Out of Darkness, Lighting Project

Winner in open competition

Client: Wolverhampton City Council with financial assistance from the Lottery


Architectural Record 02 2003 - Wolwer Hampton.pdf (1 MB)

wolverhampton_LIGHTING EQUIPMENT NEWS_2001-11.pdf (29 MB)

wolverhampton_THE BUSSINES_2001-12-15.pdf (9 MB)


Unique in the UK, this is the largest permanent cold cathode light installation to date. This project at Wolverhampton University's Art and Design School is a part of a series of light installations in Wolverhampton starting in 1996. The installation uses 84 individually electronically programmed cold cathode tubes.

The building's facade comes into its own at night, when it becomes animated in changing fields and patterns of colour and light in a continuous sequence. Completed in 2001, the installation was initially programmed by Peter Fink, the intention being to instigate opportunities for the staff and students of the school to later change it and appropriate in their own way.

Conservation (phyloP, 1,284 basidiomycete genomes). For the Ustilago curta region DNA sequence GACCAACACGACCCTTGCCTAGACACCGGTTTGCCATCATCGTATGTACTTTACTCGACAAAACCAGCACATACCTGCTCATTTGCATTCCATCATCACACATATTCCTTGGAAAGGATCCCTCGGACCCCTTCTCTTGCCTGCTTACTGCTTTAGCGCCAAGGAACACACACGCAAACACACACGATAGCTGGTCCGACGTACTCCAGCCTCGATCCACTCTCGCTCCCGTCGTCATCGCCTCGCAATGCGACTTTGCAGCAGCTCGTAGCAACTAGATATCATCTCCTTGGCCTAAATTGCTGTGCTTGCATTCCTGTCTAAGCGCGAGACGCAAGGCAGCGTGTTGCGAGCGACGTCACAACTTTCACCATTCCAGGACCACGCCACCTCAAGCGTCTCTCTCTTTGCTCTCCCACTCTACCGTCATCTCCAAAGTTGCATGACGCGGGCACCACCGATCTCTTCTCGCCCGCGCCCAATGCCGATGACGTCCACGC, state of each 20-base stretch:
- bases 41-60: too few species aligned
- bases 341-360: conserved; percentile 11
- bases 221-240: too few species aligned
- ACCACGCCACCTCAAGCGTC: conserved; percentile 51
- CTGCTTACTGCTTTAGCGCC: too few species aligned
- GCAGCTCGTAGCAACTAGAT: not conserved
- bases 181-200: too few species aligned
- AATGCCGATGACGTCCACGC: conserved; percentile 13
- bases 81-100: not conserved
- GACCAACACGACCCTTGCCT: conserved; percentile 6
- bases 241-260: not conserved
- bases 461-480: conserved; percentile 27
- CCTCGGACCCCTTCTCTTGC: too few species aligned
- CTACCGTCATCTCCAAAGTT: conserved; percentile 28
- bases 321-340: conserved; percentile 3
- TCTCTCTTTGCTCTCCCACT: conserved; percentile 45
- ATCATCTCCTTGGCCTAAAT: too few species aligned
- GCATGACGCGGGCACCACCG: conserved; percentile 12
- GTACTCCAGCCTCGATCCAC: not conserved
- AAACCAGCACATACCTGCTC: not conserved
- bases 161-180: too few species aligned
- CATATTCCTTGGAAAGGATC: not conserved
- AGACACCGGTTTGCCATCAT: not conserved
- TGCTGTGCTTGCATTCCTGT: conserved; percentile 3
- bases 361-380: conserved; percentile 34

Northern Lights, Fruitmarket Gallery Edinburgh

International Competition Winner

Client: Fruitmarket Gallery with Arts Lottery funding
Team: Richard Murphy Architects + Peter Fink

The Northern Lights project is designed to provide night time identity for one of Edinburgh's leading gallery within the vicinity of Waverley train station. The development of the lighting concept involved protracted negotiations with the city to ensure that the use of colour and programmatic light does not affect the Unesco protected night time skyline of the city.